As used herein and in the claims, the term “comprising” is inclusive or open-ended and does not exclude additional unrecited elements, compositional components, or method steps. Accordingly, the term “comprising” encompasses the more restrictive terms “consisting essentially of” and “consisting of”.

As used herein the term “polymer” generally includes but is not limited to, homopolymers, copolymers, such as for example, block, graft, random and alternating copolymers, terpolymers, etc. and blends and modifications thereof. Furthermore, unless otherwise specifically limited, the term “polymer” shall include all possible geometrical configurations of the material. These configurations include, but are not limited to isotactic, syndiotactic and random symmetries. As used herein the term “thermoplastic” or “thermoplastic polymer” refers to polymers which will soften and flow or melt when heat and/or pressure are applied, the changes being reversible.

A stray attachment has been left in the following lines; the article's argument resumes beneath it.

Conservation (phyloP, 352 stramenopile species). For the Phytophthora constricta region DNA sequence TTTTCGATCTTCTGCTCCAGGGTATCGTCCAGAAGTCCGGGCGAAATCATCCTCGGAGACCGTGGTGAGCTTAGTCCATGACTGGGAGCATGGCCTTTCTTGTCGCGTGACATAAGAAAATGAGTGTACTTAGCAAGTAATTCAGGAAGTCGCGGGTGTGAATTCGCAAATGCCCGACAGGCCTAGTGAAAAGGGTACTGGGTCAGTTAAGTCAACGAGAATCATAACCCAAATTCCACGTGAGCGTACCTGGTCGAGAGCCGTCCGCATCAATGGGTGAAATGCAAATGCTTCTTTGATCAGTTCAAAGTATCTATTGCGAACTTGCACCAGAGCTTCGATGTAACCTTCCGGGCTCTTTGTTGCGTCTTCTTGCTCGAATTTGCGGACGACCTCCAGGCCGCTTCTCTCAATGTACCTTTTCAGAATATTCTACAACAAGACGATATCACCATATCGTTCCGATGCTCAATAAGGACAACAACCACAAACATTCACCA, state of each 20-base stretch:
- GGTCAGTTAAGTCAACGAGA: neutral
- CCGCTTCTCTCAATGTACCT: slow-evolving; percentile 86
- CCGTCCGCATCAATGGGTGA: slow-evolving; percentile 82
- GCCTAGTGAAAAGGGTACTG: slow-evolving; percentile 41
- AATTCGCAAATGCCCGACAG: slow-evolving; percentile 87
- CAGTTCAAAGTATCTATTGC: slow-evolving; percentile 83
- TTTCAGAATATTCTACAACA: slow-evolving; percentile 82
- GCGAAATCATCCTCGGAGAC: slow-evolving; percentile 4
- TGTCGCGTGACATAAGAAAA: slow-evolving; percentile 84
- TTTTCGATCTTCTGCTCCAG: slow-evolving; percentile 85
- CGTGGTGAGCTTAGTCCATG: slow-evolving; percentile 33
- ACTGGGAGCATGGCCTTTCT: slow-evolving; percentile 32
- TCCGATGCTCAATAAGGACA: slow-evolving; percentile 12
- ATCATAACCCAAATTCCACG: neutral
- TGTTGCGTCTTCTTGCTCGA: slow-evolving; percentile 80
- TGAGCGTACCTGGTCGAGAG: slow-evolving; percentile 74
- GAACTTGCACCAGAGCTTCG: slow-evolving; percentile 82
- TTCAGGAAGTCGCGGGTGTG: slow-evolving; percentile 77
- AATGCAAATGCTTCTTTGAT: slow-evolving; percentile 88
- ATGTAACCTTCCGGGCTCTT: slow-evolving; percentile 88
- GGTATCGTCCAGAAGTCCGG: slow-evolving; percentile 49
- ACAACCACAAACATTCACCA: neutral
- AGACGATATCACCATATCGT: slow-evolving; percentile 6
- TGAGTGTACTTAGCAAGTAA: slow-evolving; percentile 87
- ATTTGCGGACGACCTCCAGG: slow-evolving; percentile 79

As used herein the term “fibers” refers to both staple length fibers and substantially continuous filaments, unless otherwise indicated. As used herein the term “substantially continuous” with respect to a filament or fiber means a filament or fiber having a length much greater than its diameter, for example having a length to diameter ratio in excess of about 15,000 to 1, and desirably in excess of 50,000 to 1.

As used herein the term “monocomponent” fiber refers to a fiber formed from one or more extruders using only one polymer. This is not meant to exclude fibers formed from one polymer to which small amounts of additives have been added for color, anti-static properties, lubrication, hydrophilicity, etc.